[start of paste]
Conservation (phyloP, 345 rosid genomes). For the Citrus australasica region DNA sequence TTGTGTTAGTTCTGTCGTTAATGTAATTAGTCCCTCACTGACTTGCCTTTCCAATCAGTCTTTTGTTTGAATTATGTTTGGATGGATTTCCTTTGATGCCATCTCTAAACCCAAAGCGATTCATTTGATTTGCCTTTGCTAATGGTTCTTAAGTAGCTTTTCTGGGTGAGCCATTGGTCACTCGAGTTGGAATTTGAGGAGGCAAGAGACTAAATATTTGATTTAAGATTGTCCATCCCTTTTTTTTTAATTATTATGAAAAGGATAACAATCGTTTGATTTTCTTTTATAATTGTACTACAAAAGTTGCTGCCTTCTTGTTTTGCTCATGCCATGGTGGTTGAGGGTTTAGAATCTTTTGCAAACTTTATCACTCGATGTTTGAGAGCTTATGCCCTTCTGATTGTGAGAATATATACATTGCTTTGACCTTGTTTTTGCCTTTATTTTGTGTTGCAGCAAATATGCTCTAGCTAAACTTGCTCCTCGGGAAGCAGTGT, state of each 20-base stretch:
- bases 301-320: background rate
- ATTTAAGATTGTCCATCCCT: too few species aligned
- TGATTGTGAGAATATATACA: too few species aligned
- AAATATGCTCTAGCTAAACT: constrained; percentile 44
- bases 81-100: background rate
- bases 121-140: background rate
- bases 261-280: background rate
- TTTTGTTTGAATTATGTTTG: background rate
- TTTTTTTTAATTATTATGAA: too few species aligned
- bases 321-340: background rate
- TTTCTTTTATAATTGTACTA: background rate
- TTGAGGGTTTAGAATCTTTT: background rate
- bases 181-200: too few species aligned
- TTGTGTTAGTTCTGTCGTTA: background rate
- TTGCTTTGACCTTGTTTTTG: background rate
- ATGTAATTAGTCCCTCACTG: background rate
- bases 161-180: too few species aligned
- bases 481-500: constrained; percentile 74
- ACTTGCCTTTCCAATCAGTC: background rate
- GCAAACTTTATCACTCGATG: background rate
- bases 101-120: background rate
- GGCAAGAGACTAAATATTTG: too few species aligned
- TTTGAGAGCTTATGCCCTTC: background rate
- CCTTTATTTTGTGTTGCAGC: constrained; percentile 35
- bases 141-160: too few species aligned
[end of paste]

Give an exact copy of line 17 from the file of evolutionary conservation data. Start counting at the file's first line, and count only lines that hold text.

- ATGTAATTAGTCCCTCACTG: background rate